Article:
Literacy is often referred to as a tool, but I prefer to think of it as a key. Many of us have multiple keys at our disposal for unlocking different kinds of knowledge – a key for understanding information about health, a key for understanding information about science, a key for negotiating our communities and cultures, a key for understanding written and spoken languages – and the more keys we have, the more knowledge we can unlock for ourselves. But if we don’t have the keys, either because we haven’t been given access or they are being kept from us, then the gatekeepers of that knowledge are ensuring we cannot have access to it. Too often in health, we as health professionals are the gatekeepers of access when those gates should be open wide.
The featured review from this issue, “Impact of professional interpreters on outcomes for hospitalized children from migrant and refugee families with limited English proficiency,” highlights this problem by exploring how full, equal communication improves care, which in turn improves health outcomes.1 Another review from this issue, “Effects of health literacy interventions on health-related outcomes in socioeconomically disadvantaged adults living in the community,” identifies some effective ways that health literacy, or the ability of individuals to understand and apply health information, can be improved.2 The third review in this month's issue is a scoping review titled “Adults with intellectual and developmental disabilities and interprofessional, team-based primary health care,” in which the literature is mapped and described in terms of the health benefits of this system of care.3
Aside from addressing issues pertinent to communication and equity in health care and bringing together the evidence, these three reviews share something else in common. All these well-conducted reviews of rigorous studies reveal added measures health systems can take to make health care more accessible. Because right now, no matter where you are, there are people experiencing difficulty accessing health care, whether due to racism, ableism, homophobia, transphobia, a lack of cultural safety, or other discriminatory structures built into health care systems.4
What if there was no need to add extra measures? What if our social systems were actually designed to help all the people who use them? Perhaps if we adapted the systems so they worked for everyone, we could prop the gates open and people wouldn’t need to earn new keys to be able to get through them. Health care as it stands all over the world works well for some of the people some of the time. The rest of the time, it enforces inequalities, excludes and actively damages people who have every right to expect the same level of care as the majority of the population.
Racism is strongly associated with negative health services experiences, according to a meta-analysis of 70 studies with 250,850 participants.5 That's not an accident or a few “bad apples” – rather, it is indicative of broken systems that are failing their users. For example, a national survey in Peru of people with disabilities reported a lower rate of seeking health care among those who experienced discrimination in health care settings, and significant effects of discrimination for people with communication disabilities and physical disabilities.6 If health care were culturally safe, fewer Indigenous people would die because going to hospital or seeing a doctor would not be the demeaning, disempowering experience it currently can be.7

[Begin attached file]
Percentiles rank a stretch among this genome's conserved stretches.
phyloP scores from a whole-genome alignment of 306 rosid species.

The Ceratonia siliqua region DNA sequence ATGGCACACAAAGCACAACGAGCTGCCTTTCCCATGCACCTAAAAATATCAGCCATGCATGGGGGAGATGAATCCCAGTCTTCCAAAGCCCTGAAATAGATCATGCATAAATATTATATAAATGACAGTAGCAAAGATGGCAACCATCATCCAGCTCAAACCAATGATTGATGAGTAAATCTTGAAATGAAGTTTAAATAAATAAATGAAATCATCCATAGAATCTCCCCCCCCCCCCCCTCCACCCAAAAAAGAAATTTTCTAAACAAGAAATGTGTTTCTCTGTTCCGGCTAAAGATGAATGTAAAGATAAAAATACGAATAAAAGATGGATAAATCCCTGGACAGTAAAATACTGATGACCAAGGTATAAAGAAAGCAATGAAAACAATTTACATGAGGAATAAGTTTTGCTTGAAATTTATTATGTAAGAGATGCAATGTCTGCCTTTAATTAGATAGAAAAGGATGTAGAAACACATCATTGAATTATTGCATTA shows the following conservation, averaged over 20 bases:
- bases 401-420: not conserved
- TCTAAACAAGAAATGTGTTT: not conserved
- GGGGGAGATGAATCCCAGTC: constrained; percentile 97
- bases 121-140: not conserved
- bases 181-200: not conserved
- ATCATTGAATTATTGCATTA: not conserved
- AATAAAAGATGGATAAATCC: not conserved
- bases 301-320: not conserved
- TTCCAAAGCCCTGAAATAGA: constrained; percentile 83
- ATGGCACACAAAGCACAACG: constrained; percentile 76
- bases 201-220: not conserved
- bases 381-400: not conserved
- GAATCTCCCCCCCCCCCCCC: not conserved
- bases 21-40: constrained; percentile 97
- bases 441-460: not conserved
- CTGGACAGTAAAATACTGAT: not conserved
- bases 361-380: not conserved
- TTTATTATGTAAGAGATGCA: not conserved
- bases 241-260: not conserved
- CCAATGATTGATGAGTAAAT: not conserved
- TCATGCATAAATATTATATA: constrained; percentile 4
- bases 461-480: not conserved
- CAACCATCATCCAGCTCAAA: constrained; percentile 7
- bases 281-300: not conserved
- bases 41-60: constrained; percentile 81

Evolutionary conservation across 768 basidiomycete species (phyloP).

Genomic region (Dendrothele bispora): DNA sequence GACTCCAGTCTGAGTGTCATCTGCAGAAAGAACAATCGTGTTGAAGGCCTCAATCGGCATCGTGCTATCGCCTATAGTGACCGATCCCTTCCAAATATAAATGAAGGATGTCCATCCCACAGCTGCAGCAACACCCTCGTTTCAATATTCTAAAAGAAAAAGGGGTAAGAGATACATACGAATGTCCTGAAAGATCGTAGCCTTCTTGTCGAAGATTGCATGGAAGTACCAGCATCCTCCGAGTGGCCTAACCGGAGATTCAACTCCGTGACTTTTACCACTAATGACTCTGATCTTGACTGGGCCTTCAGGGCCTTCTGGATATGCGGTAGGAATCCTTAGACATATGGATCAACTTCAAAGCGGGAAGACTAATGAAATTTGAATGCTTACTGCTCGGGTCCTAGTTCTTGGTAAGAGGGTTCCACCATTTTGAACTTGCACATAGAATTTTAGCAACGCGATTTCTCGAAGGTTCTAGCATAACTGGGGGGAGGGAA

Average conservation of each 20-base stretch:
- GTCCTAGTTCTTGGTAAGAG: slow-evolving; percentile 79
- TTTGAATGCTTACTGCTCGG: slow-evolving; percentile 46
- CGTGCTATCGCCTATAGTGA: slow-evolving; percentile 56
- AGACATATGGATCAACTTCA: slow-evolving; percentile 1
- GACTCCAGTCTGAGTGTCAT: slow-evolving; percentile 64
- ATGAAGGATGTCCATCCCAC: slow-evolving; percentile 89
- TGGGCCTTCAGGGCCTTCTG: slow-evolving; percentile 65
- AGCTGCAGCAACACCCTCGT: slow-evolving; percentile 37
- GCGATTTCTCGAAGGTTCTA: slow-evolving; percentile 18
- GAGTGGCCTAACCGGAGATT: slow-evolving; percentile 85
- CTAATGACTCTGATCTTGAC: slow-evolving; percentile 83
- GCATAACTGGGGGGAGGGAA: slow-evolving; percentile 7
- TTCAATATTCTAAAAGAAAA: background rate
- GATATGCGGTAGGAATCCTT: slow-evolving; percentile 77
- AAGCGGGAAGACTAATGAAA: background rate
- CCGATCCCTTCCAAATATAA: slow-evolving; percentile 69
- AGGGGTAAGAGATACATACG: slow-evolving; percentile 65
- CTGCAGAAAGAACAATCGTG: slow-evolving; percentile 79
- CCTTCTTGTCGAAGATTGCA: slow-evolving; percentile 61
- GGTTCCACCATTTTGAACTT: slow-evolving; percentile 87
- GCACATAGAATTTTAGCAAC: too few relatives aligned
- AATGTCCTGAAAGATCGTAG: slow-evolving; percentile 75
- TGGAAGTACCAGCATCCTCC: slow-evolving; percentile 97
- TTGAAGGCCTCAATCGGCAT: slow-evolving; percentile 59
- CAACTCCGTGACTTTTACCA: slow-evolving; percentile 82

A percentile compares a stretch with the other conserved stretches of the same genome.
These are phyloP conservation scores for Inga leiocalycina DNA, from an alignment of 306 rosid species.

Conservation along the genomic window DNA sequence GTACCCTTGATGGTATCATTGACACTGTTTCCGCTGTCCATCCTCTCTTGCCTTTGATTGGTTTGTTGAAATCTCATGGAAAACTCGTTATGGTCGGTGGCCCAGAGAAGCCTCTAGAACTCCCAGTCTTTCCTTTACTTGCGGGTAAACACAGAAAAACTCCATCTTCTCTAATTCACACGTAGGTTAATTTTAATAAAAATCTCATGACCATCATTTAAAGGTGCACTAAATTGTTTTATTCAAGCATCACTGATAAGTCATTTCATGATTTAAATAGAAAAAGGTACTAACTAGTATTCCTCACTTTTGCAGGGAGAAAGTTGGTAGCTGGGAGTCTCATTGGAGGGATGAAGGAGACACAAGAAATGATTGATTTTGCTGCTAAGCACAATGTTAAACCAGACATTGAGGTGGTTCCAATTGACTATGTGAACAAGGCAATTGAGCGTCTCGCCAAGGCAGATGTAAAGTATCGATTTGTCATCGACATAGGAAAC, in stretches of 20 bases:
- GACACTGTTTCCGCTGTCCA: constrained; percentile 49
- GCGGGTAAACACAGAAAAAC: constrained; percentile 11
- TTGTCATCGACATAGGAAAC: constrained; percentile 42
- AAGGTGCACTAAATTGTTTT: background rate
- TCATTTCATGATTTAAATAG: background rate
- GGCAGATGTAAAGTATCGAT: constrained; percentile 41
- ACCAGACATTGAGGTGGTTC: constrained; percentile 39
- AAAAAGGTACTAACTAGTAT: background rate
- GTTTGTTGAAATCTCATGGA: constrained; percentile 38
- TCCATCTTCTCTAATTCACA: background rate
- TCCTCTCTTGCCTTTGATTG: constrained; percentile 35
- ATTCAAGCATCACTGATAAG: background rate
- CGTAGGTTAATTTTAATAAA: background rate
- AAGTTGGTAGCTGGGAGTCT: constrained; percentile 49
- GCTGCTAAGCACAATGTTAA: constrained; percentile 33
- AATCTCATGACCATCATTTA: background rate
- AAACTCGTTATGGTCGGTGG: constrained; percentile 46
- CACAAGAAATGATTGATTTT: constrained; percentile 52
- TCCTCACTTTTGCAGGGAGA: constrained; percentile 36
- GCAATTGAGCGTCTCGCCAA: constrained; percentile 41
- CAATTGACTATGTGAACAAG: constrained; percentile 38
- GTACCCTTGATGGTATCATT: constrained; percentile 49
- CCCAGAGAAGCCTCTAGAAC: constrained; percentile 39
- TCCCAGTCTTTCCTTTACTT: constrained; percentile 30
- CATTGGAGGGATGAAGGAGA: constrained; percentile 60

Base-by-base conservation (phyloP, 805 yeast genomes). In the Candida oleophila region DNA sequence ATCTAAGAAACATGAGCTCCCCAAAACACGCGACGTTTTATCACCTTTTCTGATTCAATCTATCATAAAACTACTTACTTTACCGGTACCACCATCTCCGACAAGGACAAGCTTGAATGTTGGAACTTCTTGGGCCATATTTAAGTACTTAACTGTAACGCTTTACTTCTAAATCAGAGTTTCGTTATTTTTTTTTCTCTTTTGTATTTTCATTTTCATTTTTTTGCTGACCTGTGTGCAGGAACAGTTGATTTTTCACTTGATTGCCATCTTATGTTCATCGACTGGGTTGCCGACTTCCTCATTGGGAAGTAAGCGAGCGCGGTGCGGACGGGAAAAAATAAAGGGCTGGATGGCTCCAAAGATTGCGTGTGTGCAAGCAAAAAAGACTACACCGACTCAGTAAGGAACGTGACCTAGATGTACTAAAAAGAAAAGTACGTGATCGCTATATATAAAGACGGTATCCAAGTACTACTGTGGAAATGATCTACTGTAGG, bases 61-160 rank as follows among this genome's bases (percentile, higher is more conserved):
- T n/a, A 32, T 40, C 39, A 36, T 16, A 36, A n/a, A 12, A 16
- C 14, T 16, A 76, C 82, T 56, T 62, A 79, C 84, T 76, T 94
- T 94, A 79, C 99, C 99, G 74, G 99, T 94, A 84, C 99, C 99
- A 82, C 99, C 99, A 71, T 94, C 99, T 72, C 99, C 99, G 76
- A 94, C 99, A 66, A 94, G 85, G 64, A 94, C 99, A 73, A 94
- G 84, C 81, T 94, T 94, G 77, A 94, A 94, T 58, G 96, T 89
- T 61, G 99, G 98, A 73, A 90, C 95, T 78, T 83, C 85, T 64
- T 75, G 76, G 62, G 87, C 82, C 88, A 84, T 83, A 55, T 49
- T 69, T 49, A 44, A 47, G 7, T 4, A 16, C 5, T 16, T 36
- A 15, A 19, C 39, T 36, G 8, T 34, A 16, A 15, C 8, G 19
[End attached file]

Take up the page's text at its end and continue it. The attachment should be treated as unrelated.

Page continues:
If people feel unsafe accessing health care, if they feel there is no point because they can’t make themselves understood or get the help they need, it's clear that they will avoid seeking care until it becomes unavoidable or they die. People who wait until they are very unwell to seek treatment have poorer outcomes, spend longer in hospital, and are more expensive to treat. This isn’t news; we’ve known it for a long time. It's time to stop introducing programs to “fix” the people who use our systems and instead introduce permanent changes to fix our systems. It's time to stop treating one group of people as the default human and everyone else as a somewhat faulty version. The best time to have removed the gates that keep people from participating was yesterday; the second-best time is now.
1. Boylen S, Cherian S, Gill FJ, Leslie GD, Wilson S. Impact of professional interpreters on outcomes for hospitalized children from migrant and refugee families with limited English proficiency: a systematic review. JBI Evid Synth
2020; 18 (7):1360–1388.
2. Stormacq C, Wosinski J, Boillat E, Van den Broucke S. Effects of health literacy interventions on health-related outcomes in socioeconomically disadvantaged adults living in the community: a systematic review. JBI Evid Synth
2020; 18 (7):1389–1469.
3. Bobbette N, Ouellette-Kuntz H, Tranmer J, Lysaght R, Ufholz L, Donnelly C. Adults with intellectual and developmental disabilities and interprofessional, team-based primary health care: a scoping review. JBI Evid Synth
2020; 18 (7):1470–1514.
4. Krieger N. Discrimination and health inequities. Int J Health Serv
2014; 44 (4):643–710.
5. Ben J, Cormack D, Harris R, Paradies Y. Racism and health service utilisation: a systematic review and meta-analysis. PLoS One
2017; 12 (12):e0189900.
6. Moscoso-Porras MG, Alvarado GF. Association between perceived discrimination and healthcare–seeking behavior in people with a disability. Disabil Health J
2018; 11 (1):93–98.
7. Laverty M, McDermott DR, Calma T. Embedding cultural safety in Australia's main healthcare standards. Med J Aust
2017; 207 (1):15–16.